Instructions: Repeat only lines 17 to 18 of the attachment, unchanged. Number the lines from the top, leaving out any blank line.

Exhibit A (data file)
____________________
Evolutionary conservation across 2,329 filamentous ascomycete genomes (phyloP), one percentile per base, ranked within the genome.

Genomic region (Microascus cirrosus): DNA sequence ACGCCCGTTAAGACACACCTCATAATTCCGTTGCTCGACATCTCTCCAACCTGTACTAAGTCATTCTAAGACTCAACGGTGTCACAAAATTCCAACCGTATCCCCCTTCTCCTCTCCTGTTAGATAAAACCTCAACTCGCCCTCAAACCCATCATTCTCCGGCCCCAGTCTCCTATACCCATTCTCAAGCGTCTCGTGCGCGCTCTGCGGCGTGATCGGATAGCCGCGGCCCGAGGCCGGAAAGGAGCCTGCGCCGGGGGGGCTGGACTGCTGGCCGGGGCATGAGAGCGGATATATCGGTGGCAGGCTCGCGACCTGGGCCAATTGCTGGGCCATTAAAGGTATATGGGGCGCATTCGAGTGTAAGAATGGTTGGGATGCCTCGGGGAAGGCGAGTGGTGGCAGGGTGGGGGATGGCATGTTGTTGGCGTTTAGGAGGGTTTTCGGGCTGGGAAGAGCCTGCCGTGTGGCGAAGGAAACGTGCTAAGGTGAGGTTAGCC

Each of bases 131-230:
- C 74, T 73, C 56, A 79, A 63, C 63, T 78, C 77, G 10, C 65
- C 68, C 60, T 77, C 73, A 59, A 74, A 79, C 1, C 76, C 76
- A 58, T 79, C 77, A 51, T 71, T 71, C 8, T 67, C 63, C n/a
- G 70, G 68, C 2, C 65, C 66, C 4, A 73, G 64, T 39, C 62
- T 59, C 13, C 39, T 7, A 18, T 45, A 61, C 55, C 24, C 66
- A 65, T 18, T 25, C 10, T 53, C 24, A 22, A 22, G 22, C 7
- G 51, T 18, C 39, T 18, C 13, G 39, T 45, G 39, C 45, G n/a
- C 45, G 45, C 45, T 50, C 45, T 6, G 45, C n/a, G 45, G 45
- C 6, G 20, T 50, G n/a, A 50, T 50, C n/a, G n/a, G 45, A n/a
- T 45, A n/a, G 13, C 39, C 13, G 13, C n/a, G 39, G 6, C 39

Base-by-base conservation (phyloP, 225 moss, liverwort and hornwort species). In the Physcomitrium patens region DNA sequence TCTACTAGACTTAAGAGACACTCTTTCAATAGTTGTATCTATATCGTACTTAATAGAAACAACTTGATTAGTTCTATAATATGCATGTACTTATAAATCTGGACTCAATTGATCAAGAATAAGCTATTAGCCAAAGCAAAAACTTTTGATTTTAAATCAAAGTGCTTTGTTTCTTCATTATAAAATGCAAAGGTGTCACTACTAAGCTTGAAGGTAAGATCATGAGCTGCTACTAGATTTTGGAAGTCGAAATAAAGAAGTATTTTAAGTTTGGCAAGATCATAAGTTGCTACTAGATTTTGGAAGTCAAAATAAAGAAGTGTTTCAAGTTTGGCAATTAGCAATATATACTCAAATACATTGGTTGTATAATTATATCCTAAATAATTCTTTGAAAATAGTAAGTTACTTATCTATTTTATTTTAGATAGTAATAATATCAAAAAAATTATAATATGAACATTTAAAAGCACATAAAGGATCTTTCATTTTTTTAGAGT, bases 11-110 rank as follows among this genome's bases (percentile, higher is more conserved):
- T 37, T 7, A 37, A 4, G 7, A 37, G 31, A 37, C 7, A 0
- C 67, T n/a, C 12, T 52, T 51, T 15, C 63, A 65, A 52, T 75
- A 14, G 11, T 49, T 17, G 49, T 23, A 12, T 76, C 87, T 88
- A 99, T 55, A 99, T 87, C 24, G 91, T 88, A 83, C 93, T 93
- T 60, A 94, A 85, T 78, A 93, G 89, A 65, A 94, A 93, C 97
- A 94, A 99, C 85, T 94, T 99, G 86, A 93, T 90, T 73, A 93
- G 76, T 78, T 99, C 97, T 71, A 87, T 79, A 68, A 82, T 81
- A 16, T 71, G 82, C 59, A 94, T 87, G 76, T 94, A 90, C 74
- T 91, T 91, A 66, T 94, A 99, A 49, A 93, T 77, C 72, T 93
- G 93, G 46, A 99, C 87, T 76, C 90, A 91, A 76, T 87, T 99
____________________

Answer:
- A 14, G 11, T 49, T 17, G 49, T 23, A 12, T 76, C 87, T 88
- A 99, T 55, A 99, T 87, C 24, G 91, T 88, A 83, C 93, T 93